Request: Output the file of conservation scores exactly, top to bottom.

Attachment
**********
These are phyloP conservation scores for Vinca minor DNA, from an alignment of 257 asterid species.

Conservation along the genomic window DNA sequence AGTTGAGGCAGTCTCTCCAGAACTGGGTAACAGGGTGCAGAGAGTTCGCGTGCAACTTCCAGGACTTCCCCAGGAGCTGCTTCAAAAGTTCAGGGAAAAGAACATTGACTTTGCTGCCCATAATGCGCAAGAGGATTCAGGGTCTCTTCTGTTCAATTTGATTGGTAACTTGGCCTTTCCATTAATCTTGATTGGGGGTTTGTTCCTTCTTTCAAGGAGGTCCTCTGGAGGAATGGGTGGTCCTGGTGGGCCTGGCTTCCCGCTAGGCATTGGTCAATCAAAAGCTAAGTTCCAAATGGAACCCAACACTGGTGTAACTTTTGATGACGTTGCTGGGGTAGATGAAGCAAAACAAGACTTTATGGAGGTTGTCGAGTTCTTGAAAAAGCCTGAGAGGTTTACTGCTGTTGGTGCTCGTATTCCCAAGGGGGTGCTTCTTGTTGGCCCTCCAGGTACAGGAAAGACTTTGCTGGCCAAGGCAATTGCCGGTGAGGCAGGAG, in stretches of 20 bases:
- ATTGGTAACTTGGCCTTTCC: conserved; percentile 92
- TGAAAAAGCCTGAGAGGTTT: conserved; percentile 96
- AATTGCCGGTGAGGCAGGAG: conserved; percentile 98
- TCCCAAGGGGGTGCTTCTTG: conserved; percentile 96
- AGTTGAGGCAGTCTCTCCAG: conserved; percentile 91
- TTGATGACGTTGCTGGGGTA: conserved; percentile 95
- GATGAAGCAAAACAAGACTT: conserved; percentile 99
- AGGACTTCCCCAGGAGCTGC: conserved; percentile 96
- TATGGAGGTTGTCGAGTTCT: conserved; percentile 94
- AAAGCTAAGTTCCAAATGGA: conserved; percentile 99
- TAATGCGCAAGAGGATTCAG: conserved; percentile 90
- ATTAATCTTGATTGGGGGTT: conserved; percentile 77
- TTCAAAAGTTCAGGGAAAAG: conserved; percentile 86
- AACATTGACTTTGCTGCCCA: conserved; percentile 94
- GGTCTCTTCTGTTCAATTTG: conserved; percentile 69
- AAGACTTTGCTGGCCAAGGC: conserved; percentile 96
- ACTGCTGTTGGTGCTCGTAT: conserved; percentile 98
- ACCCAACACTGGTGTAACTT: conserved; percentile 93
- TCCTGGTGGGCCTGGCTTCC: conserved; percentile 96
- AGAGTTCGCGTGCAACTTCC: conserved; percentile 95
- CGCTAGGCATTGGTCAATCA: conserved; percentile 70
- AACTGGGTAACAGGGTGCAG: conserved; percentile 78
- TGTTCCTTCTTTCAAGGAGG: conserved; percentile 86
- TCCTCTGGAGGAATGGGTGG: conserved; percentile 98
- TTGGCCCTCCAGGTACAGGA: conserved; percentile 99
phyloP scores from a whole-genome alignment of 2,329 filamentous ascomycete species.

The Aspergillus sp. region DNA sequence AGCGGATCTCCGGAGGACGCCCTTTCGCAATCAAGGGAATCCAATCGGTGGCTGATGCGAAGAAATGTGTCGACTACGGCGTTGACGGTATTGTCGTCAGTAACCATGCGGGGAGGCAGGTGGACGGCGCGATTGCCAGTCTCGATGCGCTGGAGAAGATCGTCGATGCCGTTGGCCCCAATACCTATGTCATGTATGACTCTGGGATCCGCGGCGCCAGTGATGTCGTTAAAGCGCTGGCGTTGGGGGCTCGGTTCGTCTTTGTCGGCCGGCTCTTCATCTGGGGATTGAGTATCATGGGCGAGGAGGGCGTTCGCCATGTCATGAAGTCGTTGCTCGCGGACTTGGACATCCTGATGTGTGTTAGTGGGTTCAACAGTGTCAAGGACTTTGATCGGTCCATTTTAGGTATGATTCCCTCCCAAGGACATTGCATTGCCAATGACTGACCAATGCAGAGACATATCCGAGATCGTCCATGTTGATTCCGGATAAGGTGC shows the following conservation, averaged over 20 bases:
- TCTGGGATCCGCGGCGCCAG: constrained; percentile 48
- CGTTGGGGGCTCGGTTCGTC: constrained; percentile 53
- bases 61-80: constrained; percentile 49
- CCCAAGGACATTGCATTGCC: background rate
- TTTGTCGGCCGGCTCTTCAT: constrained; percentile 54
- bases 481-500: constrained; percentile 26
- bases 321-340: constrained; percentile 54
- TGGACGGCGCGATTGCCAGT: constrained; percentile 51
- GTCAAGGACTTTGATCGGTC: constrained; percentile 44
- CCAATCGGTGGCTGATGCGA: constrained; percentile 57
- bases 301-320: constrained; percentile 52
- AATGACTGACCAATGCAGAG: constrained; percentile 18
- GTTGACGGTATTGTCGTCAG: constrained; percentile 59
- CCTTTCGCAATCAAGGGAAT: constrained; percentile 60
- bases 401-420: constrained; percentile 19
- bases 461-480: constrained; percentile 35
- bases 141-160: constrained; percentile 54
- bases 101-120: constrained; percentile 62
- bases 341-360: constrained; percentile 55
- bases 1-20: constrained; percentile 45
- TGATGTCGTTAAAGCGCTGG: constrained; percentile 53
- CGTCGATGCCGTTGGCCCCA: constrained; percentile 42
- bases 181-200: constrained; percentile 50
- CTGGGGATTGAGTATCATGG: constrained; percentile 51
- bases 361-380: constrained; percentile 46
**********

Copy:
These are phyloP conservation scores for Vinca minor DNA, from an alignment of 257 asterid species.

Conservation along the genomic window DNA sequence AGTTGAGGCAGTCTCTCCAGAACTGGGTAACAGGGTGCAGAGAGTTCGCGTGCAACTTCCAGGACTTCCCCAGGAGCTGCTTCAAAAGTTCAGGGAAAAGAACATTGACTTTGCTGCCCATAATGCGCAAGAGGATTCAGGGTCTCTTCTGTTCAATTTGATTGGTAACTTGGCCTTTCCATTAATCTTGATTGGGGGTTTGTTCCTTCTTTCAAGGAGGTCCTCTGGAGGAATGGGTGGTCCTGGTGGGCCTGGCTTCCCGCTAGGCATTGGTCAATCAAAAGCTAAGTTCCAAATGGAACCCAACACTGGTGTAACTTTTGATGACGTTGCTGGGGTAGATGAAGCAAAACAAGACTTTATGGAGGTTGTCGAGTTCTTGAAAAAGCCTGAGAGGTTTACTGCTGTTGGTGCTCGTATTCCCAAGGGGGTGCTTCTTGTTGGCCCTCCAGGTACAGGAAAGACTTTGCTGGCCAAGGCAATTGCCGGTGAGGCAGGAG, in stretches of 20 bases:
- ATTGGTAACTTGGCCTTTCC: conserved; percentile 92
- TGAAAAAGCCTGAGAGGTTT: conserved; percentile 96
- AATTGCCGGTGAGGCAGGAG: conserved; percentile 98
- TCCCAAGGGGGTGCTTCTTG: conserved; percentile 96
- AGTTGAGGCAGTCTCTCCAG: conserved; percentile 91
- TTGATGACGTTGCTGGGGTA: conserved; percentile 95
- GATGAAGCAAAACAAGACTT: conserved; percentile 99
- AGGACTTCCCCAGGAGCTGC: conserved; percentile 96
- TATGGAGGTTGTCGAGTTCT: conserved; percentile 94
- AAAGCTAAGTTCCAAATGGA: conserved; percentile 99
- TAATGCGCAAGAGGATTCAG: conserved; percentile 90
- ATTAATCTTGATTGGGGGTT: conserved; percentile 77
- TTCAAAAGTTCAGGGAAAAG: conserved; percentile 86
- AACATTGACTTTGCTGCCCA: conserved; percentile 94
- GGTCTCTTCTGTTCAATTTG: conserved; percentile 69
- AAGACTTTGCTGGCCAAGGC: conserved; percentile 96
- ACTGCTGTTGGTGCTCGTAT: conserved; percentile 98
- ACCCAACACTGGTGTAACTT: conserved; percentile 93
- TCCTGGTGGGCCTGGCTTCC: conserved; percentile 96
- AGAGTTCGCGTGCAACTTCC: conserved; percentile 95
- CGCTAGGCATTGGTCAATCA: conserved; percentile 70
- AACTGGGTAACAGGGTGCAG: conserved; percentile 78
- TGTTCCTTCTTTCAAGGAGG: conserved; percentile 86
- TCCTCTGGAGGAATGGGTGG: conserved; percentile 98
- TTGGCCCTCCAGGTACAGGA: conserved; percentile 99
phyloP scores from a whole-genome alignment of 2,329 filamentous ascomycete species.

The Aspergillus sp. region DNA sequence AGCGGATCTCCGGAGGACGCCCTTTCGCAATCAAGGGAATCCAATCGGTGGCTGATGCGAAGAAATGTGTCGACTACGGCGTTGACGGTATTGTCGTCAGTAACCATGCGGGGAGGCAGGTGGACGGCGCGATTGCCAGTCTCGATGCGCTGGAGAAGATCGTCGATGCCGTTGGCCCCAATACCTATGTCATGTATGACTCTGGGATCCGCGGCGCCAGTGATGTCGTTAAAGCGCTGGCGTTGGGGGCTCGGTTCGTCTTTGTCGGCCGGCTCTTCATCTGGGGATTGAGTATCATGGGCGAGGAGGGCGTTCGCCATGTCATGAAGTCGTTGCTCGCGGACTTGGACATCCTGATGTGTGTTAGTGGGTTCAACAGTGTCAAGGACTTTGATCGGTCCATTTTAGGTATGATTCCCTCCCAAGGACATTGCATTGCCAATGACTGACCAATGCAGAGACATATCCGAGATCGTCCATGTTGATTCCGGATAAGGTGC shows the following conservation, averaged over 20 bases:
- TCTGGGATCCGCGGCGCCAG: constrained; percentile 48
- CGTTGGGGGCTCGGTTCGTC: constrained; percentile 53
- bases 61-80: constrained; percentile 49
- CCCAAGGACATTGCATTGCC: background rate
- TTTGTCGGCCGGCTCTTCAT: constrained; percentile 54
- bases 481-500: constrained; percentile 26
- bases 321-340: constrained; percentile 54
- TGGACGGCGCGATTGCCAGT: constrained; percentile 51
- GTCAAGGACTTTGATCGGTC: constrained; percentile 44
- CCAATCGGTGGCTGATGCGA: constrained; percentile 57
- bases 301-320: constrained; percentile 52
- AATGACTGACCAATGCAGAG: constrained; percentile 18
- GTTGACGGTATTGTCGTCAG: constrained; percentile 59
- CCTTTCGCAATCAAGGGAAT: constrained; percentile 60
- bases 401-420: constrained; percentile 19
- bases 461-480: constrained; percentile 35
- bases 141-160: constrained; percentile 54
- bases 101-120: constrained; percentile 62
- bases 341-360: constrained; percentile 55
- bases 1-20: constrained; percentile 45
- TGATGTCGTTAAAGCGCTGG: constrained; percentile 53
- CGTCGATGCCGTTGGCCCCA: constrained; percentile 42
- bases 181-200: constrained; percentile 50
- CTGGGGATTGAGTATCATGG: constrained; percentile 51
- bases 361-380: constrained; percentile 46